Royal Olympic Cruises (ROC) has reported a net loss of $10.2 million, or $0.73 per share, on revenues of $36.0 million for its six-month period ended May 31, 2000, compared to a net loss of $12.5 million, or $0.89 per share, on revenues of $35.3 million for the same period last year.
Margins improved year-over-year. As a percentage of revenues, total costs were 126 percent for the six-month period of this year, compared to 136 percent for the same period last year.
Operating costs were 84.9 percent of revenues this year, compared to 93.0 percent last year; selling and administrative expenses were 28.9 percent of revenues this year, compared to 30.9 percent last year. ROC pointed out that it has been able to reduce operating costs despite what it called a huge increase in the price of bunkers. The company attributed the improvement to more efficient management and various synergies derived from the association with Louis Cruise Line, such as lower food costs, lower lay-up and drydock costs, lower hotel costs, and lower insurance premiums.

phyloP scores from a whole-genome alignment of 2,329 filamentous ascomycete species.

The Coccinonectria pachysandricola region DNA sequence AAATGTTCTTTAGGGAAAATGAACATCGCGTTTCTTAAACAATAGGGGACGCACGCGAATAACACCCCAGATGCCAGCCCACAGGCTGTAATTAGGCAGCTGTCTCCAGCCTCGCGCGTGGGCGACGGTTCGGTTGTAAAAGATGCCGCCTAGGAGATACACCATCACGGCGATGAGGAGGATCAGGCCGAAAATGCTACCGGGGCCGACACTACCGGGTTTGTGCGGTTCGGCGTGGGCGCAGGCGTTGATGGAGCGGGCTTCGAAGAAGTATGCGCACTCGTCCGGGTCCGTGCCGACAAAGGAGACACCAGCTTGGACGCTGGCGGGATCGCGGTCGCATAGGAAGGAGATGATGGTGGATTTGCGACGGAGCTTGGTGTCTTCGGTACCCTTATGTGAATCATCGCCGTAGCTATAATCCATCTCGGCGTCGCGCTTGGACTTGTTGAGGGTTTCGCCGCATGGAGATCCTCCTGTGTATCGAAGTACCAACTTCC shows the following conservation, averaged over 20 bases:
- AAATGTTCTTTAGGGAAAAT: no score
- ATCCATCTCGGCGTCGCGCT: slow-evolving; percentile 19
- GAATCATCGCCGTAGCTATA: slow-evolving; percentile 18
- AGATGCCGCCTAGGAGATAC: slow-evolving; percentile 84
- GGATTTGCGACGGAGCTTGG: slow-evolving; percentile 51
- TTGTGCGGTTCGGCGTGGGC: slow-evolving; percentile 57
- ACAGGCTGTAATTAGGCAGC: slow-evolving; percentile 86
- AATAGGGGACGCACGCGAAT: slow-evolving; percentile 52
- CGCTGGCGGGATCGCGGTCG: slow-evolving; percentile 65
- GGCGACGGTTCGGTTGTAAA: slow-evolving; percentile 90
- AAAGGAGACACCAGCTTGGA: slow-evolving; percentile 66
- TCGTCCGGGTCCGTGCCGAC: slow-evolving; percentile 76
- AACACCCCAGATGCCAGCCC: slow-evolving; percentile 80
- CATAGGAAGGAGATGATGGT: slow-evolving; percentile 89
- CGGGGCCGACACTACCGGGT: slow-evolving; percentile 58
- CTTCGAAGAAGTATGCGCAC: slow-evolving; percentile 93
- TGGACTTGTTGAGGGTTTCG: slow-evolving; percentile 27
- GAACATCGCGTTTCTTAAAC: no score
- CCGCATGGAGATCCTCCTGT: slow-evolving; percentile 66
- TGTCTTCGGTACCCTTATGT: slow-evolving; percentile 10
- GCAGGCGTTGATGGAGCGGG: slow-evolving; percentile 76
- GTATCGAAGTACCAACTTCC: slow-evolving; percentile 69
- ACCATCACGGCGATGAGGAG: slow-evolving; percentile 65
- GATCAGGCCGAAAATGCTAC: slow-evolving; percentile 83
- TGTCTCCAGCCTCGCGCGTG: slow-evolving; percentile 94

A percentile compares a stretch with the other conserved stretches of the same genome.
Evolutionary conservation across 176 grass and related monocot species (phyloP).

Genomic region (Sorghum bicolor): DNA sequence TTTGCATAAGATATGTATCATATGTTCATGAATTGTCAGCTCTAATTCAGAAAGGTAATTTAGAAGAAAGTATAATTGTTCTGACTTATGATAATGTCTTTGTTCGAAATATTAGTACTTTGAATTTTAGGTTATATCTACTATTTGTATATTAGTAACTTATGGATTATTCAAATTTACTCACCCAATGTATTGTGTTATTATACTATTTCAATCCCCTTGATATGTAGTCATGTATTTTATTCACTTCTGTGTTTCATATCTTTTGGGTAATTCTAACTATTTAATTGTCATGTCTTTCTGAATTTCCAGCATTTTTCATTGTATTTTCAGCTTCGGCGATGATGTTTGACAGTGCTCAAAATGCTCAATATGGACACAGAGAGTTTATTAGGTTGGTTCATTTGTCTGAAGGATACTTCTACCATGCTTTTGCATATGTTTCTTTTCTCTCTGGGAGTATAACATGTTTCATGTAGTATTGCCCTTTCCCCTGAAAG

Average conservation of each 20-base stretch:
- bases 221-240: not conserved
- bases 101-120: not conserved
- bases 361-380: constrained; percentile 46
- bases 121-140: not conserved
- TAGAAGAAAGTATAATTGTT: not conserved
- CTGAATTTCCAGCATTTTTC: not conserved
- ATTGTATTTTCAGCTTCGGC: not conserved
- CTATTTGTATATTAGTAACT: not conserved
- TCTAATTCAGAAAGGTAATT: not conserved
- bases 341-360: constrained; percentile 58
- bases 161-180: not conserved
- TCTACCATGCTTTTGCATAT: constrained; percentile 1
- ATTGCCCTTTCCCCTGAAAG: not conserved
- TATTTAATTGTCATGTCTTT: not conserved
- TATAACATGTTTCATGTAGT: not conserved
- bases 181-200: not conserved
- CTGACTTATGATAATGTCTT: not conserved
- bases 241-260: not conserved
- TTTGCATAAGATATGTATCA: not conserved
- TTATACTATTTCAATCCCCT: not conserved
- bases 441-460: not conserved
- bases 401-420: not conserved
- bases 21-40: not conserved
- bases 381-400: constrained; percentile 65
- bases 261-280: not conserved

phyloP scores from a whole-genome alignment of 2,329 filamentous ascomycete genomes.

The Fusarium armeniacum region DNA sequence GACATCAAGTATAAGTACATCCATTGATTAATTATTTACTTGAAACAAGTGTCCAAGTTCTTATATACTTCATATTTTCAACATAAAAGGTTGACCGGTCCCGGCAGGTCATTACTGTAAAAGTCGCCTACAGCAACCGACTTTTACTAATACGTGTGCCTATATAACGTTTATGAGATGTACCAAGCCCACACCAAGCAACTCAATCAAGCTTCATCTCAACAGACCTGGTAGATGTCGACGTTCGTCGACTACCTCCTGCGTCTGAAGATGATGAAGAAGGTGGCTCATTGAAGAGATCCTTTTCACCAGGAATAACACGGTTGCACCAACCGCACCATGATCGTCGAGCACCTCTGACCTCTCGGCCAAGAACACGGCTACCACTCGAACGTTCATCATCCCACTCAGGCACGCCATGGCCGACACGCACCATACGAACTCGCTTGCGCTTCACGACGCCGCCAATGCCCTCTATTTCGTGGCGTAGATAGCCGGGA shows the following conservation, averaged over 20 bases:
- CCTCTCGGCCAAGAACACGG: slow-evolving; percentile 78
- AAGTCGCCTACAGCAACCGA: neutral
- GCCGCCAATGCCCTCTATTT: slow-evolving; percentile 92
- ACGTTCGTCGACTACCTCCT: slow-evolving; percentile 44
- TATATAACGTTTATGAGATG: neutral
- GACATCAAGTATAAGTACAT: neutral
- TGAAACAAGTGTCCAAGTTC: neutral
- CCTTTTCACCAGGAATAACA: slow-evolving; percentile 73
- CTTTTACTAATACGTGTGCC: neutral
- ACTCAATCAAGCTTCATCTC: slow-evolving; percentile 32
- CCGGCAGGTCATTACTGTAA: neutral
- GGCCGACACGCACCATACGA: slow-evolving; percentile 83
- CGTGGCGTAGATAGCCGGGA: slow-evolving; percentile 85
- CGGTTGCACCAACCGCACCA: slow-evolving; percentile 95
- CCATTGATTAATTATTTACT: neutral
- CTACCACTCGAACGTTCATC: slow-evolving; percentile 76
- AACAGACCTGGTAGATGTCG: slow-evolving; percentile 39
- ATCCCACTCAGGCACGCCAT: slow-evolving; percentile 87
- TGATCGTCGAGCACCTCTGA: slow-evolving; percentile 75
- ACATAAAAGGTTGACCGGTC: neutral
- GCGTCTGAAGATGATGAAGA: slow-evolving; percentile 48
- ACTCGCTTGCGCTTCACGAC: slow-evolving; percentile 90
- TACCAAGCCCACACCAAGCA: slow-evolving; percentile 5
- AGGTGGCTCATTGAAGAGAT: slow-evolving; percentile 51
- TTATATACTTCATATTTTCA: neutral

ROC stated that the first half of the year is traditionally a very slow period for the area of the cruise market in which it operates and that it expects to improve its position for the rest of its fiscal year 2000.
In 1999, the first six months accounted for 36 percent of total revenues.
ROC’s new ship, the Olympic Voyager, entered service on June 24, 2000.
ROC listed total assets of $215 million and total debt of $113.1 million. Shareholders equity was $102.5 million including accumulated losses of $9 .5 million.
At press time, ROC shares were listed at $2.50 on the NASDAQ.